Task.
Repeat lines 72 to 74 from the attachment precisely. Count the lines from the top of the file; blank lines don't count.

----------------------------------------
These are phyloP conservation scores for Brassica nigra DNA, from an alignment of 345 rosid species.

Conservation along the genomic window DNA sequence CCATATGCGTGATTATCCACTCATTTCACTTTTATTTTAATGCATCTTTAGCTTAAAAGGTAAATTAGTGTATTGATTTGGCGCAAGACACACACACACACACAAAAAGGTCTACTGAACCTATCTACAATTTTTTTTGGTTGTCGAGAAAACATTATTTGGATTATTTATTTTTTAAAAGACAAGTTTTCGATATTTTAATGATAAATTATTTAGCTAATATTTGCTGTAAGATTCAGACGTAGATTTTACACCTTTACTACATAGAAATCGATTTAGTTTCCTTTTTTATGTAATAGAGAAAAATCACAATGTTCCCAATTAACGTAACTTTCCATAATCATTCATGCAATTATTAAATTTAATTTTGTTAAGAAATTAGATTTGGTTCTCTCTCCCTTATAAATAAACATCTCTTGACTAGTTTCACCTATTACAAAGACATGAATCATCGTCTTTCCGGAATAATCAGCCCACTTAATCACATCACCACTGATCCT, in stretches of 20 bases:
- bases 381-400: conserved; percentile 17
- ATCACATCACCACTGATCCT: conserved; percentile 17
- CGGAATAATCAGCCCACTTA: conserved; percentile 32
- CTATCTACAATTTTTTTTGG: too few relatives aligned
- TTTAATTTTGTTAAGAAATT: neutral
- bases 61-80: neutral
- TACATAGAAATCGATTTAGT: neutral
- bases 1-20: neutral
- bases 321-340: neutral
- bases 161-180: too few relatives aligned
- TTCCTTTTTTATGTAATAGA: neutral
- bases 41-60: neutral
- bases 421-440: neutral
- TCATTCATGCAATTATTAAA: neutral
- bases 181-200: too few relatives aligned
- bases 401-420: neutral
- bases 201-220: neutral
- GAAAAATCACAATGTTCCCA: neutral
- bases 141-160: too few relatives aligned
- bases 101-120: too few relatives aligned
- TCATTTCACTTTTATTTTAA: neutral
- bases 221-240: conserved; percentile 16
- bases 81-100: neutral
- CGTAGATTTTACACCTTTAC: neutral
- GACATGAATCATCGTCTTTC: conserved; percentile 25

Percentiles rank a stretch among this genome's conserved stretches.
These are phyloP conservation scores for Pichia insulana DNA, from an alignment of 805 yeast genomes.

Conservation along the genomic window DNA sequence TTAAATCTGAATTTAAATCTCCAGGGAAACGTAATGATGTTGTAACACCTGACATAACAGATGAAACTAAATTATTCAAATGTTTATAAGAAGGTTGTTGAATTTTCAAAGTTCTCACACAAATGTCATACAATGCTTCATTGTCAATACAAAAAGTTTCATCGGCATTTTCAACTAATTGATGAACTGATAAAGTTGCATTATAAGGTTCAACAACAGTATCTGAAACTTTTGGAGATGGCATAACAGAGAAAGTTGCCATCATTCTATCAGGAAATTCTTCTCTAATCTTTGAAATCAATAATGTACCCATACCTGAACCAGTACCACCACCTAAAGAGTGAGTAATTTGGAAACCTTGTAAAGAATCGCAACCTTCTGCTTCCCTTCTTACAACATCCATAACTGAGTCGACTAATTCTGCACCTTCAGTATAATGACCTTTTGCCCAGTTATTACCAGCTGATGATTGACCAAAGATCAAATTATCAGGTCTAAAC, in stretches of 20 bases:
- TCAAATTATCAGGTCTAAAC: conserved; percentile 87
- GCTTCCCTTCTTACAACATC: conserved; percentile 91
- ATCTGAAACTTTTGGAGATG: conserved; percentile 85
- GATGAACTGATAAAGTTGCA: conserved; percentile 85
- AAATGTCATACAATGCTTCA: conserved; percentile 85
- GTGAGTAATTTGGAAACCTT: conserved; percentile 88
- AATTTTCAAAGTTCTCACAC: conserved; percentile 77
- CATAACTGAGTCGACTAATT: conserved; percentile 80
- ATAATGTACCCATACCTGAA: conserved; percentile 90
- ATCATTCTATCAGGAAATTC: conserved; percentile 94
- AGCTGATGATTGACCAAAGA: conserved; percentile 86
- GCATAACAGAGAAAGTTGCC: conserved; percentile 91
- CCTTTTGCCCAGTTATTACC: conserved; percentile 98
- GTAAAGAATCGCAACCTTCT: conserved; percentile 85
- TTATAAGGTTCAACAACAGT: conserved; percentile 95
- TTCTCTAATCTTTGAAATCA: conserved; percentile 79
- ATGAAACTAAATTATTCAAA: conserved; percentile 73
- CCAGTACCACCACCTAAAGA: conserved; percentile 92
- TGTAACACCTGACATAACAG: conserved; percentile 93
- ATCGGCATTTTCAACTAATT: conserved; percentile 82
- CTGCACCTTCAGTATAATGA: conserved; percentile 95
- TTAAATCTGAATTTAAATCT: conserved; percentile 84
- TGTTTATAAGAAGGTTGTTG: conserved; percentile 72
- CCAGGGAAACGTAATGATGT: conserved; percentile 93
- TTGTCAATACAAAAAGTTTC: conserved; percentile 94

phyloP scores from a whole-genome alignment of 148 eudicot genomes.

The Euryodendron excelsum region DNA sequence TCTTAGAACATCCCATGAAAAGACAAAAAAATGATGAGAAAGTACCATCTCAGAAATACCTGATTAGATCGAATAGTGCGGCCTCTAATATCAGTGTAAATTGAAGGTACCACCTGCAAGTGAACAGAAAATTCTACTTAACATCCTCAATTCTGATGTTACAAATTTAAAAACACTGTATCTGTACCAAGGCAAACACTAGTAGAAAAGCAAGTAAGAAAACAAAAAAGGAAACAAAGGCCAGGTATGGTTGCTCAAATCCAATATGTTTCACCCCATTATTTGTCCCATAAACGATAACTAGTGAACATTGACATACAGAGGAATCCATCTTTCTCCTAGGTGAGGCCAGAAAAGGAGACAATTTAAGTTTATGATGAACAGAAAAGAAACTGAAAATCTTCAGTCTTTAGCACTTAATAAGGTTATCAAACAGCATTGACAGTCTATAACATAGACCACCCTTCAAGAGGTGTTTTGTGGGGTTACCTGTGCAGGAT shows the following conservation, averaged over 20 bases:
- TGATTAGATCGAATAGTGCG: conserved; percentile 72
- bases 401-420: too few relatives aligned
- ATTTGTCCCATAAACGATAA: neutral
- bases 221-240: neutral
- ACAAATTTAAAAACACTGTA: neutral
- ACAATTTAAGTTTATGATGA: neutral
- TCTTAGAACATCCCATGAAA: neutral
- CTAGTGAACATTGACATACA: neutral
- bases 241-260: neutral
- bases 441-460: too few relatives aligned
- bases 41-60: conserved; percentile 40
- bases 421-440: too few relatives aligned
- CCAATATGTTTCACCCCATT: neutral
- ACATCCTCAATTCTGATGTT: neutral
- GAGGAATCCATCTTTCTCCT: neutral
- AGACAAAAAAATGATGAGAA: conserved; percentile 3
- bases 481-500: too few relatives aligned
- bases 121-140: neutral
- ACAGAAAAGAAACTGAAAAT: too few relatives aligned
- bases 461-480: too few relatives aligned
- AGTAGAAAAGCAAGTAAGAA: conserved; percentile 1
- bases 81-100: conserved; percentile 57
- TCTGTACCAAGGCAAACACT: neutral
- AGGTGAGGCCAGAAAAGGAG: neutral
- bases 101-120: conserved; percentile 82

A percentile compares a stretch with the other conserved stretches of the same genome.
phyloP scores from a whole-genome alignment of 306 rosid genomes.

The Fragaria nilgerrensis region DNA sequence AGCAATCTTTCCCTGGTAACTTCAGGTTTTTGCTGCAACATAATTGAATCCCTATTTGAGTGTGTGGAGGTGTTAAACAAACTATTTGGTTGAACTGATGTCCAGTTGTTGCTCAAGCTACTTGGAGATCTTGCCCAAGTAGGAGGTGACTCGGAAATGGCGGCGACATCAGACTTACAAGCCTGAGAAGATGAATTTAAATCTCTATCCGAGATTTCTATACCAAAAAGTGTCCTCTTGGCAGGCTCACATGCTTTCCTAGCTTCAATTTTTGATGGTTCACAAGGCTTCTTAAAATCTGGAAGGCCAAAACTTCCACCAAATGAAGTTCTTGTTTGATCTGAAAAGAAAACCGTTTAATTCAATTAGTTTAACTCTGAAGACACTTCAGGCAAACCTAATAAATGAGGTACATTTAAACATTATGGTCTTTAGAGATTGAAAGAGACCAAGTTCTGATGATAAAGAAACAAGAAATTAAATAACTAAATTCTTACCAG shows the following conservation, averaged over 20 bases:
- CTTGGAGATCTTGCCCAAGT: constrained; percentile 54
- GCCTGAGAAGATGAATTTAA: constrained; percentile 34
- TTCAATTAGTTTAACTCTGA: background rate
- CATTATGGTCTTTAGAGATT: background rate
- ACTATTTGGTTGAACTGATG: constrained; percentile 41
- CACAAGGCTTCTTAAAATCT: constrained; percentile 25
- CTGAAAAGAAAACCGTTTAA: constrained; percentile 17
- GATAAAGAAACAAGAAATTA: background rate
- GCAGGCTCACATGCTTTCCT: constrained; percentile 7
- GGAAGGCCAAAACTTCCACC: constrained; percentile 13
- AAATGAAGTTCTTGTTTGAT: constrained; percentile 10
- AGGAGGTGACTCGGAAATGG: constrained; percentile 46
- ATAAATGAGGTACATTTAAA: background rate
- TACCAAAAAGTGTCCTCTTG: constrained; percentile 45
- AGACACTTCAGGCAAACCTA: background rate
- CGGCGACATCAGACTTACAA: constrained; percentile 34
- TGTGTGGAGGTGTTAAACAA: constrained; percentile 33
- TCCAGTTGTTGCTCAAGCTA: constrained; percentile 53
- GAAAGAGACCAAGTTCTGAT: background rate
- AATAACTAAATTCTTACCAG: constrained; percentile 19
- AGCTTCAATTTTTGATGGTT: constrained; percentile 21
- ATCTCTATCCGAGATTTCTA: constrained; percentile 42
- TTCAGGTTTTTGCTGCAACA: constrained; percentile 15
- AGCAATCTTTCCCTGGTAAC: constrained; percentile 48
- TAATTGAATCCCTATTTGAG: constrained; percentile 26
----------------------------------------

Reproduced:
- GAGGAATCCATCTTTCTCCT: neutral
- AGACAAAAAAATGATGAGAA: conserved; percentile 3
- bases 481-500: too few relatives aligned